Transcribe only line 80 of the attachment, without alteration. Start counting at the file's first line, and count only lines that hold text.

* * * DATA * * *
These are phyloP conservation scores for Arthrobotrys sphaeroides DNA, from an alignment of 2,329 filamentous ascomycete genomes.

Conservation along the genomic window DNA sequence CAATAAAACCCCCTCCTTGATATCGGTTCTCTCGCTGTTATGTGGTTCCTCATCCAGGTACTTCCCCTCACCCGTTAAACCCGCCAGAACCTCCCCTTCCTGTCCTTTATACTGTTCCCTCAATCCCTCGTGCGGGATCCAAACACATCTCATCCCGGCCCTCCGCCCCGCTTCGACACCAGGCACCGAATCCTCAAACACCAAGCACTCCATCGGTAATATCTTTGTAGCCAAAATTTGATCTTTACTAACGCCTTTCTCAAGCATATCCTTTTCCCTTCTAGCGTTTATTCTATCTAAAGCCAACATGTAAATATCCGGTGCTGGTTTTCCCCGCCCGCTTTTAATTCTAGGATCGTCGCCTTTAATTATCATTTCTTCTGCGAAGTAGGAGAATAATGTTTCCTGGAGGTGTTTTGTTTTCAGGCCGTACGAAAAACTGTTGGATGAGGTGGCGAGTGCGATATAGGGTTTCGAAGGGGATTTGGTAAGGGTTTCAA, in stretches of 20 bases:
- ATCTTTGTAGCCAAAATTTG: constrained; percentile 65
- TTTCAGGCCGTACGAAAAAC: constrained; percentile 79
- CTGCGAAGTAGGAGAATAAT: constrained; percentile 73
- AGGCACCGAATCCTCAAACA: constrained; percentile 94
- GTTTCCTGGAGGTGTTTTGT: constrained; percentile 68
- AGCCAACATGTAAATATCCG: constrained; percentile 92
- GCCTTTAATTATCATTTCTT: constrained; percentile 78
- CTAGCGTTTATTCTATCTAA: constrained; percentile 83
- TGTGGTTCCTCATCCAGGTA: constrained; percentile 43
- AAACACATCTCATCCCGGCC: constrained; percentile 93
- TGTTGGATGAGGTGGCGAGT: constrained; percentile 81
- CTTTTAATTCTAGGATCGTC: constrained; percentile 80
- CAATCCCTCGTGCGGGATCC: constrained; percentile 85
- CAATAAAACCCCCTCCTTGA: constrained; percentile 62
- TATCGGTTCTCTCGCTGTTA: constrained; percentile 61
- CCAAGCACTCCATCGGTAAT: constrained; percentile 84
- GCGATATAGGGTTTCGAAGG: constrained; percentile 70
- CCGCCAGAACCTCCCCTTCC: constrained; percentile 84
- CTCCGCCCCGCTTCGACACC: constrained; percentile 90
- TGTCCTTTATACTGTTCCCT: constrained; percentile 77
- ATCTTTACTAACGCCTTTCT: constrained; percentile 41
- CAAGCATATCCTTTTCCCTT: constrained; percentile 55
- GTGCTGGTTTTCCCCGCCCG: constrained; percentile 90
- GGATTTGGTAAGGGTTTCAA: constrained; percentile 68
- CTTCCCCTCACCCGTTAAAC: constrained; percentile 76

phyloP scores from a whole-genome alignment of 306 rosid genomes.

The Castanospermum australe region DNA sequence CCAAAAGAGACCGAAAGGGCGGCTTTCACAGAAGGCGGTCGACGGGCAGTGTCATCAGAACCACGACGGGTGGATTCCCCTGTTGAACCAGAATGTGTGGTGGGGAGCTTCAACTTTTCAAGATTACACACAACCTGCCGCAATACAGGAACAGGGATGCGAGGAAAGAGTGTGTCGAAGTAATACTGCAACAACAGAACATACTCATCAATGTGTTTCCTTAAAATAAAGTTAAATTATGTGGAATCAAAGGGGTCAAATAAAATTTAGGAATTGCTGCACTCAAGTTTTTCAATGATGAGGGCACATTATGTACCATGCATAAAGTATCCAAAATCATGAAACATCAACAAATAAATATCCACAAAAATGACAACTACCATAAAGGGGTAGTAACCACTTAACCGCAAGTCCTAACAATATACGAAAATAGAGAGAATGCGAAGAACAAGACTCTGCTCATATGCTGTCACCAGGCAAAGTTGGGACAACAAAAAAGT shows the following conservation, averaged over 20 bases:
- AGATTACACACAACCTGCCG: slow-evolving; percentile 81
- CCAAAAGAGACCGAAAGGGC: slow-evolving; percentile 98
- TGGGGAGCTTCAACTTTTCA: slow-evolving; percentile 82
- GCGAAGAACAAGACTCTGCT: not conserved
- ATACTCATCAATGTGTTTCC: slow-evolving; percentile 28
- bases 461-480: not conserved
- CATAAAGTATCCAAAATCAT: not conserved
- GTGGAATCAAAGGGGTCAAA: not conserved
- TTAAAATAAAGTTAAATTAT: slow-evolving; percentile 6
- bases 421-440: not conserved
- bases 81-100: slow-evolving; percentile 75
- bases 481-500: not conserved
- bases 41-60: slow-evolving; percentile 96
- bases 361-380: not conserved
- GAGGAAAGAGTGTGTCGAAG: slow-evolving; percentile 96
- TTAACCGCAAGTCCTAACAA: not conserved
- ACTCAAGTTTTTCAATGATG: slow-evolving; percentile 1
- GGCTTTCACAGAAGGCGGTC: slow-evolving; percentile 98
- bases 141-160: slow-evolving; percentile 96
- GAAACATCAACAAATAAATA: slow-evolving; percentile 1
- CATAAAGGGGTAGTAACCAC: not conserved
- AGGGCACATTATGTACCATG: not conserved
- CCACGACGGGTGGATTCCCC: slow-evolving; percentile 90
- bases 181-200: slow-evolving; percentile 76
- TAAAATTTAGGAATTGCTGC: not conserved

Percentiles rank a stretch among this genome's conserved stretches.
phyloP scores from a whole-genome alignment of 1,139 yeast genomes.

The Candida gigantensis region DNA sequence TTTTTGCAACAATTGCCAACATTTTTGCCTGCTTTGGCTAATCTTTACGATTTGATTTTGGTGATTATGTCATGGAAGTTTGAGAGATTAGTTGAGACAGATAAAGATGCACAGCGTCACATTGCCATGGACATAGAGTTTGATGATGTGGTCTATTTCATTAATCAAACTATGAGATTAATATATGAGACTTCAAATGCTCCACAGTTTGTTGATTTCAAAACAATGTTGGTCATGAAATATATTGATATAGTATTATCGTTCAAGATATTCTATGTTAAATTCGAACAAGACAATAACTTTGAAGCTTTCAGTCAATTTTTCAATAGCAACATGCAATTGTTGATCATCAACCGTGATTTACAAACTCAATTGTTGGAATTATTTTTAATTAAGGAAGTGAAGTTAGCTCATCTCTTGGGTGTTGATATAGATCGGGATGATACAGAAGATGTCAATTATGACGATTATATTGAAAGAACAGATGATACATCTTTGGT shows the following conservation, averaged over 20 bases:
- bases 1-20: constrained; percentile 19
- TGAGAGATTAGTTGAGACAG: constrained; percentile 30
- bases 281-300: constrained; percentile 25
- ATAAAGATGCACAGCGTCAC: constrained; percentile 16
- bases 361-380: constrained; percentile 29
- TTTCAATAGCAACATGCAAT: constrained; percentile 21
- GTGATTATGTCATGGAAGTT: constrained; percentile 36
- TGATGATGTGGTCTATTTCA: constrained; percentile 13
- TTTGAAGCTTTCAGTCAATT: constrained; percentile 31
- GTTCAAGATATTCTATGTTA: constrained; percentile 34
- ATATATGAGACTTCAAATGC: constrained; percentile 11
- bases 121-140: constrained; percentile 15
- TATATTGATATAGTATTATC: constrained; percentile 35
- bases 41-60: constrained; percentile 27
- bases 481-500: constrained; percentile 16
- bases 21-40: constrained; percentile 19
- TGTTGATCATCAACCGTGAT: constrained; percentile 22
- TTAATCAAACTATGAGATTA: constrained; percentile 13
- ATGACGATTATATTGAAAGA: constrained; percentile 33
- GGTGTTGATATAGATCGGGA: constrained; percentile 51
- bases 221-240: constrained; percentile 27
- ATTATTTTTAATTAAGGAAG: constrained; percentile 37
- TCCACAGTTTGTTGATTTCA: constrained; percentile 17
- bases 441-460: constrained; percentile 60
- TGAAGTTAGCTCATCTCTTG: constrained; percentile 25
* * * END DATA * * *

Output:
- TCCACAGTTTGTTGATTTCA: constrained; percentile 17